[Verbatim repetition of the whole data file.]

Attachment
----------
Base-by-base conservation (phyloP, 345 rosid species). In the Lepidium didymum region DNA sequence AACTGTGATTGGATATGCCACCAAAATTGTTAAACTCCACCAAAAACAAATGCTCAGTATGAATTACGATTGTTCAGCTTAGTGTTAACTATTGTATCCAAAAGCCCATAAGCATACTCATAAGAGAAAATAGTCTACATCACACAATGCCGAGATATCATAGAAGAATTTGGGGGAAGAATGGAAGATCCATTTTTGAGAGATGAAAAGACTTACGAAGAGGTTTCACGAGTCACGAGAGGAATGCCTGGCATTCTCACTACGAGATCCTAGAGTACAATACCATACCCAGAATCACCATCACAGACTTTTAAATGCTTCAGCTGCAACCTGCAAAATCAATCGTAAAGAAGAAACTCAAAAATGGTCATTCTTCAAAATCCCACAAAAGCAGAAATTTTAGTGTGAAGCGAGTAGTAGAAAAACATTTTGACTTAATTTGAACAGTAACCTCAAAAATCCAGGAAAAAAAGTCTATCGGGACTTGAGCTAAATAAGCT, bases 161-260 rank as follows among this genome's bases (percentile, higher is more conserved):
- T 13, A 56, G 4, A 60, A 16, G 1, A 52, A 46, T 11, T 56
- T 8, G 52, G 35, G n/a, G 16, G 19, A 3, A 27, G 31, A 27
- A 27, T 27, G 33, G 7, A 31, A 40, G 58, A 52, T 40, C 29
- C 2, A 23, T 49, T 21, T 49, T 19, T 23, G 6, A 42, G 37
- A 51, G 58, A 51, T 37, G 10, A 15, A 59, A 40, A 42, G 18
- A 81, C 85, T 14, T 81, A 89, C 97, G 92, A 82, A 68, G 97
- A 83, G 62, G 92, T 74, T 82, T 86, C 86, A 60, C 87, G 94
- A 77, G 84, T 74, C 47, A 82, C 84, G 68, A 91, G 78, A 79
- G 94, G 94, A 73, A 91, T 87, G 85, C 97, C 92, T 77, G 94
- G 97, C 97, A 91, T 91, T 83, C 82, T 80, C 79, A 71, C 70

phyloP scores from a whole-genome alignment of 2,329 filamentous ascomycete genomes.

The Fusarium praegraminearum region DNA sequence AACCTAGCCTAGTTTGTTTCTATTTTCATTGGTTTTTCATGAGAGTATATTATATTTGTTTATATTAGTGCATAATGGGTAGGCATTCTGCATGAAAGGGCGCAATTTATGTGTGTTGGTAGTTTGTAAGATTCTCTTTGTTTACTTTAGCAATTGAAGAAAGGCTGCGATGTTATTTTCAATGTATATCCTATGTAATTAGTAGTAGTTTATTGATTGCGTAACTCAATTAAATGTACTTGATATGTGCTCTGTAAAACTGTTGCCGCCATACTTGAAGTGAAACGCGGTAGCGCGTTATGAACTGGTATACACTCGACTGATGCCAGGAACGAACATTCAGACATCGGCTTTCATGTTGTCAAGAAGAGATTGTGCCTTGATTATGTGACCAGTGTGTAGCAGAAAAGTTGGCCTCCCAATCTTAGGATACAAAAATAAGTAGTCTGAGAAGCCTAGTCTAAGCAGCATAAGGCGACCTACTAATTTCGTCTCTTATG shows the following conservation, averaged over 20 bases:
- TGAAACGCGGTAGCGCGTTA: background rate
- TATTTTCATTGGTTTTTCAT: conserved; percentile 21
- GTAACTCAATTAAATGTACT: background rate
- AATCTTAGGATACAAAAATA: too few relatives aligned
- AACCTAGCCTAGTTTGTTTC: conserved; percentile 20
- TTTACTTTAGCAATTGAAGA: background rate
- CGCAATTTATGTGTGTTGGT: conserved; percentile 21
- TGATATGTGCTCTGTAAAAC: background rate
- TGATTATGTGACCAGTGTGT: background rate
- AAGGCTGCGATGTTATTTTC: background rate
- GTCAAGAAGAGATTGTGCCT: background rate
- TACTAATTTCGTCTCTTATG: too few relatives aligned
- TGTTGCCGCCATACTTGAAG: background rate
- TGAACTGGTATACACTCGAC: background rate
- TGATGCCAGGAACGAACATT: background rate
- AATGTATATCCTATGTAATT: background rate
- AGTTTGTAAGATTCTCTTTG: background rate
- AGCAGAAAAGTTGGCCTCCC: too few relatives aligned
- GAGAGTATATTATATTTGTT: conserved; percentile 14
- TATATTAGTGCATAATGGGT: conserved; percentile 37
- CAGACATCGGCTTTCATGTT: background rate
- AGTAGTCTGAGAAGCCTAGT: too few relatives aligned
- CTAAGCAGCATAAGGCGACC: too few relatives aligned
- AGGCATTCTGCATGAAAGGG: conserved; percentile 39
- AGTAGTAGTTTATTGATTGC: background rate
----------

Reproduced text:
Base-by-base conservation (phyloP, 345 rosid species). In the Lepidium didymum region DNA sequence AACTGTGATTGGATATGCCACCAAAATTGTTAAACTCCACCAAAAACAAATGCTCAGTATGAATTACGATTGTTCAGCTTAGTGTTAACTATTGTATCCAAAAGCCCATAAGCATACTCATAAGAGAAAATAGTCTACATCACACAATGCCGAGATATCATAGAAGAATTTGGGGGAAGAATGGAAGATCCATTTTTGAGAGATGAAAAGACTTACGAAGAGGTTTCACGAGTCACGAGAGGAATGCCTGGCATTCTCACTACGAGATCCTAGAGTACAATACCATACCCAGAATCACCATCACAGACTTTTAAATGCTTCAGCTGCAACCTGCAAAATCAATCGTAAAGAAGAAACTCAAAAATGGTCATTCTTCAAAATCCCACAAAAGCAGAAATTTTAGTGTGAAGCGAGTAGTAGAAAAACATTTTGACTTAATTTGAACAGTAACCTCAAAAATCCAGGAAAAAAAGTCTATCGGGACTTGAGCTAAATAAGCT, bases 161-260 rank as follows among this genome's bases (percentile, higher is more conserved):
- T 13, A 56, G 4, A 60, A 16, G 1, A 52, A 46, T 11, T 56
- T 8, G 52, G 35, G n/a, G 16, G 19, A 3, A 27, G 31, A 27
- A 27, T 27, G 33, G 7, A 31, A 40, G 58, A 52, T 40, C 29
- C 2, A 23, T 49, T 21, T 49, T 19, T 23, G 6, A 42, G 37
- A 51, G 58, A 51, T 37, G 10, A 15, A 59, A 40, A 42, G 18
- A 81, C 85, T 14, T 81, A 89, C 97, G 92, A 82, A 68, G 97
- A 83, G 62, G 92, T 74, T 82, T 86, C 86, A 60, C 87, G 94
- A 77, G 84, T 74, C 47, A 82, C 84, G 68, A 91, G 78, A 79
- G 94, G 94, A 73, A 91, T 87, G 85, C 97, C 92, T 77, G 94
- G 97, C 97, A 91, T 91, T 83, C 82, T 80, C 79, A 71, C 70

phyloP scores from a whole-genome alignment of 2,329 filamentous ascomycete genomes.

The Fusarium praegraminearum region DNA sequence AACCTAGCCTAGTTTGTTTCTATTTTCATTGGTTTTTCATGAGAGTATATTATATTTGTTTATATTAGTGCATAATGGGTAGGCATTCTGCATGAAAGGGCGCAATTTATGTGTGTTGGTAGTTTGTAAGATTCTCTTTGTTTACTTTAGCAATTGAAGAAAGGCTGCGATGTTATTTTCAATGTATATCCTATGTAATTAGTAGTAGTTTATTGATTGCGTAACTCAATTAAATGTACTTGATATGTGCTCTGTAAAACTGTTGCCGCCATACTTGAAGTGAAACGCGGTAGCGCGTTATGAACTGGTATACACTCGACTGATGCCAGGAACGAACATTCAGACATCGGCTTTCATGTTGTCAAGAAGAGATTGTGCCTTGATTATGTGACCAGTGTGTAGCAGAAAAGTTGGCCTCCCAATCTTAGGATACAAAAATAAGTAGTCTGAGAAGCCTAGTCTAAGCAGCATAAGGCGACCTACTAATTTCGTCTCTTATG shows the following conservation, averaged over 20 bases:
- TGAAACGCGGTAGCGCGTTA: background rate
- TATTTTCATTGGTTTTTCAT: conserved; percentile 21
- GTAACTCAATTAAATGTACT: background rate
- AATCTTAGGATACAAAAATA: too few relatives aligned
- AACCTAGCCTAGTTTGTTTC: conserved; percentile 20
- TTTACTTTAGCAATTGAAGA: background rate
- CGCAATTTATGTGTGTTGGT: conserved; percentile 21
- TGATATGTGCTCTGTAAAAC: background rate
- TGATTATGTGACCAGTGTGT: background rate
- AAGGCTGCGATGTTATTTTC: background rate
- GTCAAGAAGAGATTGTGCCT: background rate
- TACTAATTTCGTCTCTTATG: too few relatives aligned
- TGTTGCCGCCATACTTGAAG: background rate
- TGAACTGGTATACACTCGAC: background rate
- TGATGCCAGGAACGAACATT: background rate
- AATGTATATCCTATGTAATT: background rate
- AGTTTGTAAGATTCTCTTTG: background rate
- AGCAGAAAAGTTGGCCTCCC: too few relatives aligned
- GAGAGTATATTATATTTGTT: conserved; percentile 14
- TATATTAGTGCATAATGGGT: conserved; percentile 37
- CAGACATCGGCTTTCATGTT: background rate
- AGTAGTCTGAGAAGCCTAGT: too few relatives aligned
- CTAAGCAGCATAAGGCGACC: too few relatives aligned
- AGGCATTCTGCATGAAAGGG: conserved; percentile 39
- AGTAGTAGTTTATTGATTGC: background rate